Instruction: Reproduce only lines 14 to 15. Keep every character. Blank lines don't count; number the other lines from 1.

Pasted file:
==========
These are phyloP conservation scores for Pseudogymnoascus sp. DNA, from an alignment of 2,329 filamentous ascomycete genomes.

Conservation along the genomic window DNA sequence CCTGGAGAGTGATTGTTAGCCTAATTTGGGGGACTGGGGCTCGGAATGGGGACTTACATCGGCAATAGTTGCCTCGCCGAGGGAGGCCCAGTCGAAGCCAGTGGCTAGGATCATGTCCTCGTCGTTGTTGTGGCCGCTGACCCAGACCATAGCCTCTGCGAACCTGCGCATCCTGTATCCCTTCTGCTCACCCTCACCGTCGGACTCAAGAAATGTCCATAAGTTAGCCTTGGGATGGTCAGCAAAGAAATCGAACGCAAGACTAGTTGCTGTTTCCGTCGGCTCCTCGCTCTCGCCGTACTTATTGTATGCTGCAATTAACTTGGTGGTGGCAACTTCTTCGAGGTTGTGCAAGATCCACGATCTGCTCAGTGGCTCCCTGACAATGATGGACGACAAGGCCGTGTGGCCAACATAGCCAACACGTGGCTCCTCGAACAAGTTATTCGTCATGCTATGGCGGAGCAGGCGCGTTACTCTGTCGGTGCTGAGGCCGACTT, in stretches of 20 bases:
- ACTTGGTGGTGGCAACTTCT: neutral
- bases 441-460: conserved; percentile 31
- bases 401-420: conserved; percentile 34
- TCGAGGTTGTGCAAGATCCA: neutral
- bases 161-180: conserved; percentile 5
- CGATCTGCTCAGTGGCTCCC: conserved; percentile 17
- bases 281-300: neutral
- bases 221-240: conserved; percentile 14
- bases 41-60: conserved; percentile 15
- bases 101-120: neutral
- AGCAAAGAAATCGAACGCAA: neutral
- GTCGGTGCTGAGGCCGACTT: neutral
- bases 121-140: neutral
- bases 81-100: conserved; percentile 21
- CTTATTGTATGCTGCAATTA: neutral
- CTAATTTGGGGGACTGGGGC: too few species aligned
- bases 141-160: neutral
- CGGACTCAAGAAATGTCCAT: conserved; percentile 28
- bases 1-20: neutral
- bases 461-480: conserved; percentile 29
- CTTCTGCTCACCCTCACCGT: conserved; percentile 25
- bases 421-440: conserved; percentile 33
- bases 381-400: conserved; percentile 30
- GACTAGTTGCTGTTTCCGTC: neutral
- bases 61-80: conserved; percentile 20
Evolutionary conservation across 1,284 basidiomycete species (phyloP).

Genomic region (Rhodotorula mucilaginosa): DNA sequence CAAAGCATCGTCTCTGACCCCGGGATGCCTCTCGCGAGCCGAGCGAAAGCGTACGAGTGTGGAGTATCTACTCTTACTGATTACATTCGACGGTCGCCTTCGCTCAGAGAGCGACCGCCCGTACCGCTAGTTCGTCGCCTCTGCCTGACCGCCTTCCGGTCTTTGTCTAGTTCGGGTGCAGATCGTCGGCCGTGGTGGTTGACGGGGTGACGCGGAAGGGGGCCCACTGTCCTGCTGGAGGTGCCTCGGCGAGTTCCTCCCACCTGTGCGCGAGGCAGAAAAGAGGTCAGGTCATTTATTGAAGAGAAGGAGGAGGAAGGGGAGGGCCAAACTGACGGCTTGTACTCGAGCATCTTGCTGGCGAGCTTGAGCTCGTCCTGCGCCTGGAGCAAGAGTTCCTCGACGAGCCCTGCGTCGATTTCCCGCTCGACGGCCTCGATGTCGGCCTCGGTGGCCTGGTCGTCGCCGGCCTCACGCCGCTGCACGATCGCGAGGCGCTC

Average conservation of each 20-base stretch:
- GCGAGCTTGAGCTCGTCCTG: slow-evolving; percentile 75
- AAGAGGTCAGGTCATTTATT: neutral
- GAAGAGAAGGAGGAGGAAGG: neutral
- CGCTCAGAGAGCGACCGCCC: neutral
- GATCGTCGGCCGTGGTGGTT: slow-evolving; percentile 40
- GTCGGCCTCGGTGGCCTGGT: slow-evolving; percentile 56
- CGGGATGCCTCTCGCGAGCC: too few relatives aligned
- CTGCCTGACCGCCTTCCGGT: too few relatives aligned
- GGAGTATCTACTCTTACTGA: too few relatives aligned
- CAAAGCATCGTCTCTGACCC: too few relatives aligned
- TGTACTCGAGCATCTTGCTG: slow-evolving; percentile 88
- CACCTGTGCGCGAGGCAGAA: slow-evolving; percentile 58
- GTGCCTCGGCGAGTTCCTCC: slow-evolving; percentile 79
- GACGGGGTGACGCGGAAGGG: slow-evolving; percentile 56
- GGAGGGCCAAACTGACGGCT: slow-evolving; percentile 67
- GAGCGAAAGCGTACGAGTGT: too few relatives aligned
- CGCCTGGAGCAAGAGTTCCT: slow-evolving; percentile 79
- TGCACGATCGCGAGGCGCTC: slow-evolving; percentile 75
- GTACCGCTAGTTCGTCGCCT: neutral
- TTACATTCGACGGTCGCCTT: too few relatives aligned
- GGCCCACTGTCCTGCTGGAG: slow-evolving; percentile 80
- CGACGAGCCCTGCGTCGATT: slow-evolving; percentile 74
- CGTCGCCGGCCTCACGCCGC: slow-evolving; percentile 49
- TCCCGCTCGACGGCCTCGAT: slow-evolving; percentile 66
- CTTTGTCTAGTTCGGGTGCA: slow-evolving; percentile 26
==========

- GTCGGTGCTGAGGCCGACTT: neutral
- bases 121-140: neutral